This is exactly the kind of non-systemic thinking about systemic risk that I railed about a decade ago. Mr. Tarbert has a siloed view: he is assigned some authority over a subset of the financial system, sees that it is working fine, and concludes that rules regarding that subset are beneficial for the system as a whole.

Wrong. Wrong. Wrong. Wrong. WRONG.

You have to look at the system as a whole, and how the pieces of the system interact.

In the post-last-crisis period I wrote about the “Levee Effect”, namely, that measures designed to protect one part of the financial system would flood others, with ambiguous (at best) systemic consequences. The cascading margins and the effects of those margin calls are exactly what I warned about (to the accompaniment a collective shrug by those who mattered, which is why we are where we are).

What we are seeing is unintended consequences–unintended, but not unforeseeable.

Speaking of unintended consequences, perhaps one good effect of September’s repo market seizure was that it awoke the Fed to its actual job–providing liquidity in times of stress. The facilities put in place in the aftermath of the September SNAFU are being expanded–by orders of magnitude–to deal with the current spike in liquidity demand (including the part of the spike due to margin issues). Thank God the Fed didn’t have to think this up on the fly.

It also appears that either (a) the restrictions on the Fed imposed by Frankendodd are not operative now, or (b) the Fed is saying IDGAF so sue me and blowing through them. Either way, such liquidity seizure are what the Fed was created to address.

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November 27, 2019

Back to the Future: Exchanges That Price Other Things Don’t Price Their Own Things Right

Filed under: Derivatives,Economics,Exchanges — cpirrong @ 7:54 pm

The first post I wrote almost 14 years ago was about an electronic trading system (in Japan) being overwhelmed by a avalanche of orders. The main conclusions I drew were: (a) since communications capacity is costly, it is uneconomic to build so much capacity as to make such outages impossible, and (b) pricing of capacity is the best way to ensure that it is utilized efficiently.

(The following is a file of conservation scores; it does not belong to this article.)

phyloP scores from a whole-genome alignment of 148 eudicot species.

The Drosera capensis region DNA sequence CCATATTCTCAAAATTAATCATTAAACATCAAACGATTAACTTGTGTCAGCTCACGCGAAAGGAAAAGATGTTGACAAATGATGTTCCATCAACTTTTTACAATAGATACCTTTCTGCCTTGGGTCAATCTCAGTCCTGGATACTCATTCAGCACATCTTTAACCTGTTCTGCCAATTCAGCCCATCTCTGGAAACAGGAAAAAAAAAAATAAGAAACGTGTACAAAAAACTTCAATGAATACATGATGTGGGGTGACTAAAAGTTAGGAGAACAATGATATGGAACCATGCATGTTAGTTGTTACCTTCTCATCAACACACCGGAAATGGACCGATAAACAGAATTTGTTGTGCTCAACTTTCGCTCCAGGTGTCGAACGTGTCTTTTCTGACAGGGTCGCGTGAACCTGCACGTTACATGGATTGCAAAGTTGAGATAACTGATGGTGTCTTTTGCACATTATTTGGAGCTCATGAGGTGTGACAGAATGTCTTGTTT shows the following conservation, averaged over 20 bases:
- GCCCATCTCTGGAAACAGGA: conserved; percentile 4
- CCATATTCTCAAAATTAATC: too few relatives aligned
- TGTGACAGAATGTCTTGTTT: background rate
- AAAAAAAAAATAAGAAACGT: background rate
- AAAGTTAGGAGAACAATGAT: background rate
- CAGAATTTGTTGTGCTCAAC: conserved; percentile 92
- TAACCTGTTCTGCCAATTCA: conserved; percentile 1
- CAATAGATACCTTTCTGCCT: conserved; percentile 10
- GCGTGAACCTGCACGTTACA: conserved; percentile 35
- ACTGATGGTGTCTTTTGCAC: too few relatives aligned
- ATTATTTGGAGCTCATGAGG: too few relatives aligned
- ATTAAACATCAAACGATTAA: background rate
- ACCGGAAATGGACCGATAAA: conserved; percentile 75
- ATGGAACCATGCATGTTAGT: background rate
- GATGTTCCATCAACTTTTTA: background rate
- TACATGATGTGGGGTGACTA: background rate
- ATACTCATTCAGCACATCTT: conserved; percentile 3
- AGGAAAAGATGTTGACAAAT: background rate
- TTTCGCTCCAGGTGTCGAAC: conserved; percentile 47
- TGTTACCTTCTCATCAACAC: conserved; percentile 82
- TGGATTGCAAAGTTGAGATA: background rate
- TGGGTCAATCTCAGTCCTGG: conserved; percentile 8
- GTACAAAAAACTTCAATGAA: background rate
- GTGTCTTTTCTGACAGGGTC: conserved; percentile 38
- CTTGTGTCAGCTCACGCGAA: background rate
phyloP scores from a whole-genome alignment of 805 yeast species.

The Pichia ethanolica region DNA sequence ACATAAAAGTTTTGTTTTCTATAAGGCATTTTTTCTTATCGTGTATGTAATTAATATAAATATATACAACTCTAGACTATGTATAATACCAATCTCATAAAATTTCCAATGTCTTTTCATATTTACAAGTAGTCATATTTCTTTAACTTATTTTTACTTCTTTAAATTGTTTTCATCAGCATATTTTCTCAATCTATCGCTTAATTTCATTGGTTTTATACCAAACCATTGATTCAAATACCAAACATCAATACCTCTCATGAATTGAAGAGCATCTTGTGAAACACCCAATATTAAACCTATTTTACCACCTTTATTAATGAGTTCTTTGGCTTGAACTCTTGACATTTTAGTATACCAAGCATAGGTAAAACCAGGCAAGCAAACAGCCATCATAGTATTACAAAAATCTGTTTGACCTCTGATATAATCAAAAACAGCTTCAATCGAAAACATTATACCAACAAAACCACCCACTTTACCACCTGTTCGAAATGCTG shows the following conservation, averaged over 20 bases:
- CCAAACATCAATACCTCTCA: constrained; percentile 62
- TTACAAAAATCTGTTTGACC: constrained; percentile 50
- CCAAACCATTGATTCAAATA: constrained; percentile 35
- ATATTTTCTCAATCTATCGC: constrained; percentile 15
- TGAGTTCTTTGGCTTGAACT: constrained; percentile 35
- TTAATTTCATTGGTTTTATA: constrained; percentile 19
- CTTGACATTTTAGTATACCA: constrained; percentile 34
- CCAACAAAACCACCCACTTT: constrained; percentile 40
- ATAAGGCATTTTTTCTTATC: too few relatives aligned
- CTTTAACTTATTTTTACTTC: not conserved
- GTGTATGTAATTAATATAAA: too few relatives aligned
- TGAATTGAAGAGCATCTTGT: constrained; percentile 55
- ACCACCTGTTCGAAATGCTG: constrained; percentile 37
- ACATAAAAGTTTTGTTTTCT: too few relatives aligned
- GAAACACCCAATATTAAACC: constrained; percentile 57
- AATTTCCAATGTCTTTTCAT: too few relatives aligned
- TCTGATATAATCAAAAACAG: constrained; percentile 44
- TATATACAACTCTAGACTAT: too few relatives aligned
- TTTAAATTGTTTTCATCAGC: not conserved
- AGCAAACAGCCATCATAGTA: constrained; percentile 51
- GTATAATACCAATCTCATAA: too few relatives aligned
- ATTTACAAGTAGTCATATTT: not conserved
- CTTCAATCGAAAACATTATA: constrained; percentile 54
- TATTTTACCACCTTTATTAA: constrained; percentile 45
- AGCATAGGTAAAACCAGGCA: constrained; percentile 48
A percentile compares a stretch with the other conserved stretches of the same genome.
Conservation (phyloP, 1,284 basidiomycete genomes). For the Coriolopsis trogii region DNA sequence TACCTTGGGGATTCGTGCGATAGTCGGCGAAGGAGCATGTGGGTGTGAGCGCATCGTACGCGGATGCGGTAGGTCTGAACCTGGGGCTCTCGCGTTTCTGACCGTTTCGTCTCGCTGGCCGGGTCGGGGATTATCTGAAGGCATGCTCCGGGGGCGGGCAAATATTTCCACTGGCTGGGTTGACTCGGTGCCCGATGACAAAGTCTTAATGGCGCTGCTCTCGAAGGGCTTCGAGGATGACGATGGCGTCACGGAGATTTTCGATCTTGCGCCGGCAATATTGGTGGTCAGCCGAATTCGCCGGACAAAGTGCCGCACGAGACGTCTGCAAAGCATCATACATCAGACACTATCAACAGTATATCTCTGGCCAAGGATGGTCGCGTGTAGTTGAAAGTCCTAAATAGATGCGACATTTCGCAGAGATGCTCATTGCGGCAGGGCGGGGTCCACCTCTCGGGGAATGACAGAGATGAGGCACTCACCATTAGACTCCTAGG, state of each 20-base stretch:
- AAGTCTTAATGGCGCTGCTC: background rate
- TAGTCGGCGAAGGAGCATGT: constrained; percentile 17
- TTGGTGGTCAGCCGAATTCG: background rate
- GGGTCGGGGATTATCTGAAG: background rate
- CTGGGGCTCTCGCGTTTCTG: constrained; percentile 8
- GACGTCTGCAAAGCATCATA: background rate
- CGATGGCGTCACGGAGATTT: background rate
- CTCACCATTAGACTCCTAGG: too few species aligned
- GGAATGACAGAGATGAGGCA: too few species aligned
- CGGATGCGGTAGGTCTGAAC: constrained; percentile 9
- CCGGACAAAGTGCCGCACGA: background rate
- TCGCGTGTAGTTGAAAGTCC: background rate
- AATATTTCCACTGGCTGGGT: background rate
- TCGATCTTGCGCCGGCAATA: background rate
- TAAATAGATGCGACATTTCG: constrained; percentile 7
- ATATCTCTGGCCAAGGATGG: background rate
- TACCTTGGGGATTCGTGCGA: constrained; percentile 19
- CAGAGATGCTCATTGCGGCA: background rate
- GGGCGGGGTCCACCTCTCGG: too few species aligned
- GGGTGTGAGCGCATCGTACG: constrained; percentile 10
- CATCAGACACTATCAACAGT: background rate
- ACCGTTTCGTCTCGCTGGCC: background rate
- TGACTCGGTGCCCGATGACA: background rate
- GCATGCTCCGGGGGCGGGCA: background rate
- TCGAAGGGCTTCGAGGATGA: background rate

What is old is new again. A few weeks ago the CME was strained by a deluge of message traffic in the Eurodollar futures market. The surge was in part the result of something only dimly–if that–grasped 14 years ago: algorithmic trading. More specifically, algorithmic trading combined with the order matching and confirmation protocols of the CME and Eurodollar markets. Eurodollar futures utilize a pro rata secondary priority rule in the absence of a “TOP” order, i.e., an order that improves the best bid or offer. Moreover, the biggest order at the inside market gets informed of executions slightly before smaller orders. This advantage (on the order of 10-20 millionths of a second) provides a valuable edge.

This institutional setup provided incentives for two algorithmic traders to attempt to get a slight edge in quote size. Thus, each would send a message to increase its size when the other had the edge, which induced the prior leader to send a message to increase its size to regain the lead, which induced the other to send a message to send a message to regain the lead . . . which continued until the maximum quote size was reached. This race for priority in the book led to a surge in message traffic which put stress on the CME system.

Matt Levine wondered why the two algos didn’t just keep their orders at the maximum size. My surmise is risk: the larger size you show, the greater the risk. Furthermore, if someone else improved the price and became the TOP order, size didn’t confer an edge, so it makes sense to cut size.